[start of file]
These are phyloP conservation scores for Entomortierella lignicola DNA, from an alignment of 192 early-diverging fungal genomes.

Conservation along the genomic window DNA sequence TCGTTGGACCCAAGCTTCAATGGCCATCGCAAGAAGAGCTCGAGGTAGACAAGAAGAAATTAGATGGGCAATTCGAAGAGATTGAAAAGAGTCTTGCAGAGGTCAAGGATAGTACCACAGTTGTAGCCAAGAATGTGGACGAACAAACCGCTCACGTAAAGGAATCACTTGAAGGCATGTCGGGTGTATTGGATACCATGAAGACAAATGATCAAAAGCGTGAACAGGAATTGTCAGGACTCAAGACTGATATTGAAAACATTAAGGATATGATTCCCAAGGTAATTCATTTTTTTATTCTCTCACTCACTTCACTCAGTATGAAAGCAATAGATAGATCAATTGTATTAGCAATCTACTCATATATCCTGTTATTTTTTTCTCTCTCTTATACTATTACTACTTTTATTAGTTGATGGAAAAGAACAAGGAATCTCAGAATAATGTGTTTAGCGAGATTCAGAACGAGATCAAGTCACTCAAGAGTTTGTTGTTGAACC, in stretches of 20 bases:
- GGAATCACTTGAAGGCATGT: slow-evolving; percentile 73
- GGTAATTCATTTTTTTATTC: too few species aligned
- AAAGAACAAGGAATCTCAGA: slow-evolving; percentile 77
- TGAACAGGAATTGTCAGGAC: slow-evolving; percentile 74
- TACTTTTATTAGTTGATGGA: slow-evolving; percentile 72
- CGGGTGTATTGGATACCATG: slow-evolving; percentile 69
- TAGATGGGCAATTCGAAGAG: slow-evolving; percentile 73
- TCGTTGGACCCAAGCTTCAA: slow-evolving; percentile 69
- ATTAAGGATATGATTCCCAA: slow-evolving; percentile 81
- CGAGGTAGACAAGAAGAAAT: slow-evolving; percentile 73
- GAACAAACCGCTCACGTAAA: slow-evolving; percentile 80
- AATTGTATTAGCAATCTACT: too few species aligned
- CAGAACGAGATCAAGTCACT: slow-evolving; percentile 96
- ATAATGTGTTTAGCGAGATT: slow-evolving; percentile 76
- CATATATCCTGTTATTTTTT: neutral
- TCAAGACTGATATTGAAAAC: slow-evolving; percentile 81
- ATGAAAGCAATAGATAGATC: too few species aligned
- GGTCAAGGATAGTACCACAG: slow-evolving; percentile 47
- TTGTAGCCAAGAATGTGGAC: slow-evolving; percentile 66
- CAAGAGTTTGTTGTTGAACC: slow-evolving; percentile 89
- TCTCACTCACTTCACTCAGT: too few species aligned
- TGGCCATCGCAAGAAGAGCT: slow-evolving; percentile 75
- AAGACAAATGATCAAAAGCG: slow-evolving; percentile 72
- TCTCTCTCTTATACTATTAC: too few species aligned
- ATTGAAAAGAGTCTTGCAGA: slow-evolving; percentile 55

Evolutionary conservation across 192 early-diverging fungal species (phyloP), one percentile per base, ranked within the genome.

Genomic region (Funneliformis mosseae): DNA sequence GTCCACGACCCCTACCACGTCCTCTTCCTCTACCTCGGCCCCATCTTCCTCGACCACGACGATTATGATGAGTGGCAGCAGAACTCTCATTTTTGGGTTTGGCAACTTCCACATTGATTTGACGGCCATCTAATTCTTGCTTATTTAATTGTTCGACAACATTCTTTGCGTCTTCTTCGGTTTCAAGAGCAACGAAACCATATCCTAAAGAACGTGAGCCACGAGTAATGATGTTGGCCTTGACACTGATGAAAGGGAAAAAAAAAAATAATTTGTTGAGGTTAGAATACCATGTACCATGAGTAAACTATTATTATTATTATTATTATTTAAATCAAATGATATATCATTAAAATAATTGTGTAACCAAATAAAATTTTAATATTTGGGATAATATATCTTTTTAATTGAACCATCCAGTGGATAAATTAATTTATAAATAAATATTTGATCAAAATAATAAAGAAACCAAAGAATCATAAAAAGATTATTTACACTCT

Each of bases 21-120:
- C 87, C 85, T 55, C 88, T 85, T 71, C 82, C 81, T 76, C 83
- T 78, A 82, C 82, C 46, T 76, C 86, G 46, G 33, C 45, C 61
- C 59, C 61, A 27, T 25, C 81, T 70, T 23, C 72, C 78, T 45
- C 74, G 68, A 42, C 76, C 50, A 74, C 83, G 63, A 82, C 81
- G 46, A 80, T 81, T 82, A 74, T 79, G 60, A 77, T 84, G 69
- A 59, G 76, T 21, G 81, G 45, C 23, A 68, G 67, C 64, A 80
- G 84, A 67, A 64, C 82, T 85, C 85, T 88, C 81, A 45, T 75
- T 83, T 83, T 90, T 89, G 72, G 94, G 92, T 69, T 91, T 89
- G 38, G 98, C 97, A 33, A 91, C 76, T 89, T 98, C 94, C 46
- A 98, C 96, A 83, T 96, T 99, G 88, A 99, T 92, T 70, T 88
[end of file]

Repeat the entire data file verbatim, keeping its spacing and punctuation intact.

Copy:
These are phyloP conservation scores for Entomortierella lignicola DNA, from an alignment of 192 early-diverging fungal genomes.

Conservation along the genomic window DNA sequence TCGTTGGACCCAAGCTTCAATGGCCATCGCAAGAAGAGCTCGAGGTAGACAAGAAGAAATTAGATGGGCAATTCGAAGAGATTGAAAAGAGTCTTGCAGAGGTCAAGGATAGTACCACAGTTGTAGCCAAGAATGTGGACGAACAAACCGCTCACGTAAAGGAATCACTTGAAGGCATGTCGGGTGTATTGGATACCATGAAGACAAATGATCAAAAGCGTGAACAGGAATTGTCAGGACTCAAGACTGATATTGAAAACATTAAGGATATGATTCCCAAGGTAATTCATTTTTTTATTCTCTCACTCACTTCACTCAGTATGAAAGCAATAGATAGATCAATTGTATTAGCAATCTACTCATATATCCTGTTATTTTTTTCTCTCTCTTATACTATTACTACTTTTATTAGTTGATGGAAAAGAACAAGGAATCTCAGAATAATGTGTTTAGCGAGATTCAGAACGAGATCAAGTCACTCAAGAGTTTGTTGTTGAACC, in stretches of 20 bases:
- GGAATCACTTGAAGGCATGT: slow-evolving; percentile 73
- GGTAATTCATTTTTTTATTC: too few species aligned
- AAAGAACAAGGAATCTCAGA: slow-evolving; percentile 77
- TGAACAGGAATTGTCAGGAC: slow-evolving; percentile 74
- TACTTTTATTAGTTGATGGA: slow-evolving; percentile 72
- CGGGTGTATTGGATACCATG: slow-evolving; percentile 69
- TAGATGGGCAATTCGAAGAG: slow-evolving; percentile 73
- TCGTTGGACCCAAGCTTCAA: slow-evolving; percentile 69
- ATTAAGGATATGATTCCCAA: slow-evolving; percentile 81
- CGAGGTAGACAAGAAGAAAT: slow-evolving; percentile 73
- GAACAAACCGCTCACGTAAA: slow-evolving; percentile 80
- AATTGTATTAGCAATCTACT: too few species aligned
- CAGAACGAGATCAAGTCACT: slow-evolving; percentile 96
- ATAATGTGTTTAGCGAGATT: slow-evolving; percentile 76
- CATATATCCTGTTATTTTTT: neutral
- TCAAGACTGATATTGAAAAC: slow-evolving; percentile 81
- ATGAAAGCAATAGATAGATC: too few species aligned
- GGTCAAGGATAGTACCACAG: slow-evolving; percentile 47
- TTGTAGCCAAGAATGTGGAC: slow-evolving; percentile 66
- CAAGAGTTTGTTGTTGAACC: slow-evolving; percentile 89
- TCTCACTCACTTCACTCAGT: too few species aligned
- TGGCCATCGCAAGAAGAGCT: slow-evolving; percentile 75
- AAGACAAATGATCAAAAGCG: slow-evolving; percentile 72
- TCTCTCTCTTATACTATTAC: too few species aligned
- ATTGAAAAGAGTCTTGCAGA: slow-evolving; percentile 55

Evolutionary conservation across 192 early-diverging fungal species (phyloP), one percentile per base, ranked within the genome.

Genomic region (Funneliformis mosseae): DNA sequence GTCCACGACCCCTACCACGTCCTCTTCCTCTACCTCGGCCCCATCTTCCTCGACCACGACGATTATGATGAGTGGCAGCAGAACTCTCATTTTTGGGTTTGGCAACTTCCACATTGATTTGACGGCCATCTAATTCTTGCTTATTTAATTGTTCGACAACATTCTTTGCGTCTTCTTCGGTTTCAAGAGCAACGAAACCATATCCTAAAGAACGTGAGCCACGAGTAATGATGTTGGCCTTGACACTGATGAAAGGGAAAAAAAAAAATAATTTGTTGAGGTTAGAATACCATGTACCATGAGTAAACTATTATTATTATTATTATTATTTAAATCAAATGATATATCATTAAAATAATTGTGTAACCAAATAAAATTTTAATATTTGGGATAATATATCTTTTTAATTGAACCATCCAGTGGATAAATTAATTTATAAATAAATATTTGATCAAAATAATAAAGAAACCAAAGAATCATAAAAAGATTATTTACACTCT

Each of bases 21-120:
- C 87, C 85, T 55, C 88, T 85, T 71, C 82, C 81, T 76, C 83
- T 78, A 82, C 82, C 46, T 76, C 86, G 46, G 33, C 45, C 61
- C 59, C 61, A 27, T 25, C 81, T 70, T 23, C 72, C 78, T 45
- C 74, G 68, A 42, C 76, C 50, A 74, C 83, G 63, A 82, C 81
- G 46, A 80, T 81, T 82, A 74, T 79, G 60, A 77, T 84, G 69
- A 59, G 76, T 21, G 81, G 45, C 23, A 68, G 67, C 64, A 80
- G 84, A 67, A 64, C 82, T 85, C 85, T 88, C 81, A 45, T 75
- T 83, T 83, T 90, T 89, G 72, G 94, G 92, T 69, T 91, T 89
- G 38, G 98, C 97, A 33, A 91, C 76, T 89, T 98, C 94, C 46
- A 98, C 96, A 83, T 96, T 99, G 88, A 99, T 92, T 70, T 88